Camellias are among the South's icons—right up there with Elvis, cornbread, and kudzu—but these flowers are actually native to Asia. André Michaux, botanist to King Louis XVI of France, brought camellias (Camellia japonica) to Charleston, South Carolina, in the late 1700s, and they've graced our gardens and tables ever since. Sometimes called "common camellias," they have uncommonly beautiful glossy, evergreen leaves and luscious blooms in shades of pink, white, and red. Some even have yellow flowers. "I'm always partial to pink blooms," says JoAnn Breland, horticulturist for the City of Charleston. "I also like the forms of camellias; the flowers of "Professor Sargent" resemble folded crepe paper. They're so perfect that they don't even seem real."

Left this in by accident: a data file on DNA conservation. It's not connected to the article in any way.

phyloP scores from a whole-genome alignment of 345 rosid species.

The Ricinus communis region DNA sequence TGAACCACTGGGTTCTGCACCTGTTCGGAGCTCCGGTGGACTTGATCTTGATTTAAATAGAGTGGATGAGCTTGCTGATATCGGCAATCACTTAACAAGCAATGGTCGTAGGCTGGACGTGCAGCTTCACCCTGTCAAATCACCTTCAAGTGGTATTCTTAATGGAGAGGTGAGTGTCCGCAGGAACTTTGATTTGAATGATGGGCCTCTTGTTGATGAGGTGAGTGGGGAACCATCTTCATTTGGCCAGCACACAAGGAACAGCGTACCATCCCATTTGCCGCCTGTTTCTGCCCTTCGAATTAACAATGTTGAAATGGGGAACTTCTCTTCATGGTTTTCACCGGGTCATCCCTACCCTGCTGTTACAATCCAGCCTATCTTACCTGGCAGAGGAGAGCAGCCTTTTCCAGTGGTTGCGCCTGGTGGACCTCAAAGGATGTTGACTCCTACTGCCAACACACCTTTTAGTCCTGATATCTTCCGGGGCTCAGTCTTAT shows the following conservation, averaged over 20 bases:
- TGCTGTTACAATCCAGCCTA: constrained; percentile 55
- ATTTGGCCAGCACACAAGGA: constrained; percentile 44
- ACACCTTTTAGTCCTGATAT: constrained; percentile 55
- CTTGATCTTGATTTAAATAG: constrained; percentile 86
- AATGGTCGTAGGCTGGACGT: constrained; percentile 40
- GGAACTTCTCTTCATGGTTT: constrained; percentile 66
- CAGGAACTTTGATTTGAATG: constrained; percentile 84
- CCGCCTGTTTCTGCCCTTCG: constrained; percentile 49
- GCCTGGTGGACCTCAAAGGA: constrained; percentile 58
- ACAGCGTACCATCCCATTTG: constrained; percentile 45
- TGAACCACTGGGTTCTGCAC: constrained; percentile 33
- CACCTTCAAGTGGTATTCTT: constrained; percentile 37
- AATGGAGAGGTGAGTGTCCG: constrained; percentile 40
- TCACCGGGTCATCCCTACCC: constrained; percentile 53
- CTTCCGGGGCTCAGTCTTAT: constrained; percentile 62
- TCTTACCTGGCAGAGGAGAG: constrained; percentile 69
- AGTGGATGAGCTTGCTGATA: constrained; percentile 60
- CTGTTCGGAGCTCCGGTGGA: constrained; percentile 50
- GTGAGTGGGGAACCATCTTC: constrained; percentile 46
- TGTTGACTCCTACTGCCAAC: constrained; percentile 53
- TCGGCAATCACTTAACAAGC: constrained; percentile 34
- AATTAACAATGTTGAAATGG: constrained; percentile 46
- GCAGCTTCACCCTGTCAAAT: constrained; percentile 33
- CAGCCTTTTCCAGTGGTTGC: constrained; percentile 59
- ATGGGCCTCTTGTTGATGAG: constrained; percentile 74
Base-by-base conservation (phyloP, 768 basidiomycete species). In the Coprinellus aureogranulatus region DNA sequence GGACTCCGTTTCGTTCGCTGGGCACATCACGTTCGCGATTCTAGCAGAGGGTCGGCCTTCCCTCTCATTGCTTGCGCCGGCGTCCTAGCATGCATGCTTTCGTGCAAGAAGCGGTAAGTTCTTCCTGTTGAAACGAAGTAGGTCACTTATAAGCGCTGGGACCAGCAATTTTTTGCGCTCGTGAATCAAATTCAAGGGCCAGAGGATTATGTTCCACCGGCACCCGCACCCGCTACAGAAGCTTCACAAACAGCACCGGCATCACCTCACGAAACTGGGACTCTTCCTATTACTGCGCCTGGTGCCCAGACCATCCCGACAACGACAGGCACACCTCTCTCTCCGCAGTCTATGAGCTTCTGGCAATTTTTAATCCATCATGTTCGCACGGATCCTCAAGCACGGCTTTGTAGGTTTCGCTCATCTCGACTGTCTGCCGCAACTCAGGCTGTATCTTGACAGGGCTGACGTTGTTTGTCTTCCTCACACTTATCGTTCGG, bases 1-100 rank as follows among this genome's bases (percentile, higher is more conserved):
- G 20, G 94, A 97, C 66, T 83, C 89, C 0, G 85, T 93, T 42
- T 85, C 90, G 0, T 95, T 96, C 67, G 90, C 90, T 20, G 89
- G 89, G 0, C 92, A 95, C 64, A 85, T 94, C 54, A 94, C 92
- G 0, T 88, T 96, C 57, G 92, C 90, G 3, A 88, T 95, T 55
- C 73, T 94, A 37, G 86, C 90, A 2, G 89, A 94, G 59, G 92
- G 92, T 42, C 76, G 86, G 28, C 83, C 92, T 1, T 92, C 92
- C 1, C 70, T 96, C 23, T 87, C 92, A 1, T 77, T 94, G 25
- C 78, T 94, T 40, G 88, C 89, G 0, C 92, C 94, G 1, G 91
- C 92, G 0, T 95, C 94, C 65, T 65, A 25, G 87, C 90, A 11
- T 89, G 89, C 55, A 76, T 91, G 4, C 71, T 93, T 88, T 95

Pictured: sasanqua camellias (Camellia sasanqua)